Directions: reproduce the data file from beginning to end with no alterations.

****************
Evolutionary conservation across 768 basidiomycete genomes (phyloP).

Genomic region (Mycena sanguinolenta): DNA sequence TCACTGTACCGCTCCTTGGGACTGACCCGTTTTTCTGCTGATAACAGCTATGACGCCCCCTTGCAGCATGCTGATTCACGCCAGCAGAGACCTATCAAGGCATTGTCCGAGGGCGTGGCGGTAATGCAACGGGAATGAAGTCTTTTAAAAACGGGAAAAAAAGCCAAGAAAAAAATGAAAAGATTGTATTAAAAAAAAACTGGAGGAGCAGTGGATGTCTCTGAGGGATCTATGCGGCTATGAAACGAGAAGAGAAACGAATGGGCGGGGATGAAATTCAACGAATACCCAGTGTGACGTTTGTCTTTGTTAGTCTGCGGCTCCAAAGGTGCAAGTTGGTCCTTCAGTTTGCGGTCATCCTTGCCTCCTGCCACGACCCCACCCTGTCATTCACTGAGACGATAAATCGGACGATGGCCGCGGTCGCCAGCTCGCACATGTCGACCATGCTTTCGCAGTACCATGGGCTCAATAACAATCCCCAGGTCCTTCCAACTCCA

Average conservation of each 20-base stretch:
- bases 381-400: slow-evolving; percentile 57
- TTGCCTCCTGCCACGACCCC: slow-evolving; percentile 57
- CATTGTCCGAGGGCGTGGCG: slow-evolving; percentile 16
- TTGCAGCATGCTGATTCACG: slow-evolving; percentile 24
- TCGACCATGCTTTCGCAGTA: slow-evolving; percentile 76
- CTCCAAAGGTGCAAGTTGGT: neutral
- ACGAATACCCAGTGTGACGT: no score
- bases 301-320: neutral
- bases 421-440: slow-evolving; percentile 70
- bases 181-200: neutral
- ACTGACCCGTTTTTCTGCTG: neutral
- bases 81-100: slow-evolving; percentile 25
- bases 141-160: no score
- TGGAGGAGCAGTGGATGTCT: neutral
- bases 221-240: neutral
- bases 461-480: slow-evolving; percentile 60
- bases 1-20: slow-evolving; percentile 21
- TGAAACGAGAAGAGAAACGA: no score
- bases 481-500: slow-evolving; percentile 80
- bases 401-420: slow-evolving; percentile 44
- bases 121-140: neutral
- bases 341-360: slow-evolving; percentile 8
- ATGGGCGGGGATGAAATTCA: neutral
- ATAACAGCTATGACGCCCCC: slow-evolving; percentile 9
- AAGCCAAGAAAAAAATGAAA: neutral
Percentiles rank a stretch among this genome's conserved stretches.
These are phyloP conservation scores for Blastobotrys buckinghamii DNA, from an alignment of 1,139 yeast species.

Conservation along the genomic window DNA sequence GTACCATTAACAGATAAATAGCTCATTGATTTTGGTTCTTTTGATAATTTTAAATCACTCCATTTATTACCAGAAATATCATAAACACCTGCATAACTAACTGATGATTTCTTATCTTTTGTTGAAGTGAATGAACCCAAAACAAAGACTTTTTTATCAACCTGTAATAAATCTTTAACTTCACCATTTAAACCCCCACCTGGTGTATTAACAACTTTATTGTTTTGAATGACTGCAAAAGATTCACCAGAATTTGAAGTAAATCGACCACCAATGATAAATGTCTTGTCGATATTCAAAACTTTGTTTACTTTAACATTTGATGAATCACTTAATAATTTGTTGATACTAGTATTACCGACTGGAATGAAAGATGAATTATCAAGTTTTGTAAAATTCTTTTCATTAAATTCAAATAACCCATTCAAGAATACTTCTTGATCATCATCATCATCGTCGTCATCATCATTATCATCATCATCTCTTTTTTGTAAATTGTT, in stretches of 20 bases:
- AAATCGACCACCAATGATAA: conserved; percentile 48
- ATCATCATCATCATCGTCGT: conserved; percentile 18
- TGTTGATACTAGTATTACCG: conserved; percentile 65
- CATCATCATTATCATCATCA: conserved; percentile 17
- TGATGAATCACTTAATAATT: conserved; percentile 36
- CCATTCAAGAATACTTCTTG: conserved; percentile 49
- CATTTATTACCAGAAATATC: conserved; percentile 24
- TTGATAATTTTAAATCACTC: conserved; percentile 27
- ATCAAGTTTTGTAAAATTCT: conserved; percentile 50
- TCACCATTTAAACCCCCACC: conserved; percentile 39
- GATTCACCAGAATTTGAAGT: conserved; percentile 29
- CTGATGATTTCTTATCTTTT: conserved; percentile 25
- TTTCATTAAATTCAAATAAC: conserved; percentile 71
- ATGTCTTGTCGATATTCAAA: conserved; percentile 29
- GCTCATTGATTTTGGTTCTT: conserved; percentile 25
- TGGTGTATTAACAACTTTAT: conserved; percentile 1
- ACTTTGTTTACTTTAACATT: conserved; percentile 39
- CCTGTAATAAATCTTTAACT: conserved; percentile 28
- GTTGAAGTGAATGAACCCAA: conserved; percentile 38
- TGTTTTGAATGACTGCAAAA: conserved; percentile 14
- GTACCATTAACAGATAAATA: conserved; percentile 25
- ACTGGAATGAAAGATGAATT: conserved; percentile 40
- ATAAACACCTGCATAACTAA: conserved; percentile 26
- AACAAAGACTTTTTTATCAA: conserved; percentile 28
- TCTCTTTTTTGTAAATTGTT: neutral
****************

Evolutionary conservation across 768 basidiomycete genomes (phyloP).

Genomic region (Mycena sanguinolenta): DNA sequence TCACTGTACCGCTCCTTGGGACTGACCCGTTTTTCTGCTGATAACAGCTATGACGCCCCCTTGCAGCATGCTGATTCACGCCAGCAGAGACCTATCAAGGCATTGTCCGAGGGCGTGGCGGTAATGCAACGGGAATGAAGTCTTTTAAAAACGGGAAAAAAAGCCAAGAAAAAAATGAAAAGATTGTATTAAAAAAAAACTGGAGGAGCAGTGGATGTCTCTGAGGGATCTATGCGGCTATGAAACGAGAAGAGAAACGAATGGGCGGGGATGAAATTCAACGAATACCCAGTGTGACGTTTGTCTTTGTTAGTCTGCGGCTCCAAAGGTGCAAGTTGGTCCTTCAGTTTGCGGTCATCCTTGCCTCCTGCCACGACCCCACCCTGTCATTCACTGAGACGATAAATCGGACGATGGCCGCGGTCGCCAGCTCGCACATGTCGACCATGCTTTCGCAGTACCATGGGCTCAATAACAATCCCCAGGTCCTTCCAACTCCA

Average conservation of each 20-base stretch:
- bases 381-400: slow-evolving; percentile 57
- TTGCCTCCTGCCACGACCCC: slow-evolving; percentile 57
- CATTGTCCGAGGGCGTGGCG: slow-evolving; percentile 16
- TTGCAGCATGCTGATTCACG: slow-evolving; percentile 24
- TCGACCATGCTTTCGCAGTA: slow-evolving; percentile 76
- CTCCAAAGGTGCAAGTTGGT: neutral
- ACGAATACCCAGTGTGACGT: no score
- bases 301-320: neutral
- bases 421-440: slow-evolving; percentile 70
- bases 181-200: neutral
- ACTGACCCGTTTTTCTGCTG: neutral
- bases 81-100: slow-evolving; percentile 25
- bases 141-160: no score
- TGGAGGAGCAGTGGATGTCT: neutral
- bases 221-240: neutral
- bases 461-480: slow-evolving; percentile 60
- bases 1-20: slow-evolving; percentile 21
- TGAAACGAGAAGAGAAACGA: no score
- bases 481-500: slow-evolving; percentile 80
- bases 401-420: slow-evolving; percentile 44
- bases 121-140: neutral
- bases 341-360: slow-evolving; percentile 8
- ATGGGCGGGGATGAAATTCA: neutral
- ATAACAGCTATGACGCCCCC: slow-evolving; percentile 9
- AAGCCAAGAAAAAAATGAAA: neutral
Percentiles rank a stretch among this genome's conserved stretches.
These are phyloP conservation scores for Blastobotrys buckinghamii DNA, from an alignment of 1,139 yeast species.

Conservation along the genomic window DNA sequence GTACCATTAACAGATAAATAGCTCATTGATTTTGGTTCTTTTGATAATTTTAAATCACTCCATTTATTACCAGAAATATCATAAACACCTGCATAACTAACTGATGATTTCTTATCTTTTGTTGAAGTGAATGAACCCAAAACAAAGACTTTTTTATCAACCTGTAATAAATCTTTAACTTCACCATTTAAACCCCCACCTGGTGTATTAACAACTTTATTGTTTTGAATGACTGCAAAAGATTCACCAGAATTTGAAGTAAATCGACCACCAATGATAAATGTCTTGTCGATATTCAAAACTTTGTTTACTTTAACATTTGATGAATCACTTAATAATTTGTTGATACTAGTATTACCGACTGGAATGAAAGATGAATTATCAAGTTTTGTAAAATTCTTTTCATTAAATTCAAATAACCCATTCAAGAATACTTCTTGATCATCATCATCATCGTCGTCATCATCATTATCATCATCATCTCTTTTTTGTAAATTGTT, in stretches of 20 bases:
- AAATCGACCACCAATGATAA: conserved; percentile 48
- ATCATCATCATCATCGTCGT: conserved; percentile 18
- TGTTGATACTAGTATTACCG: conserved; percentile 65
- CATCATCATTATCATCATCA: conserved; percentile 17
- TGATGAATCACTTAATAATT: conserved; percentile 36
- CCATTCAAGAATACTTCTTG: conserved; percentile 49
- CATTTATTACCAGAAATATC: conserved; percentile 24
- TTGATAATTTTAAATCACTC: conserved; percentile 27
- ATCAAGTTTTGTAAAATTCT: conserved; percentile 50
- TCACCATTTAAACCCCCACC: conserved; percentile 39
- GATTCACCAGAATTTGAAGT: conserved; percentile 29
- CTGATGATTTCTTATCTTTT: conserved; percentile 25
- TTTCATTAAATTCAAATAAC: conserved; percentile 71
- ATGTCTTGTCGATATTCAAA: conserved; percentile 29
- GCTCATTGATTTTGGTTCTT: conserved; percentile 25
- TGGTGTATTAACAACTTTAT: conserved; percentile 1
- ACTTTGTTTACTTTAACATT: conserved; percentile 39
- CCTGTAATAAATCTTTAACT: conserved; percentile 28
- GTTGAAGTGAATGAACCCAA: conserved; percentile 38
- TGTTTTGAATGACTGCAAAA: conserved; percentile 14
- GTACCATTAACAGATAAATA: conserved; percentile 25
- ACTGGAATGAAAGATGAATT: conserved; percentile 40
- ATAAACACCTGCATAACTAA: conserved; percentile 26
- AACAAAGACTTTTTTATCAA: conserved; percentile 28
- TCTCTTTTTTGTAAATTGTT: neutral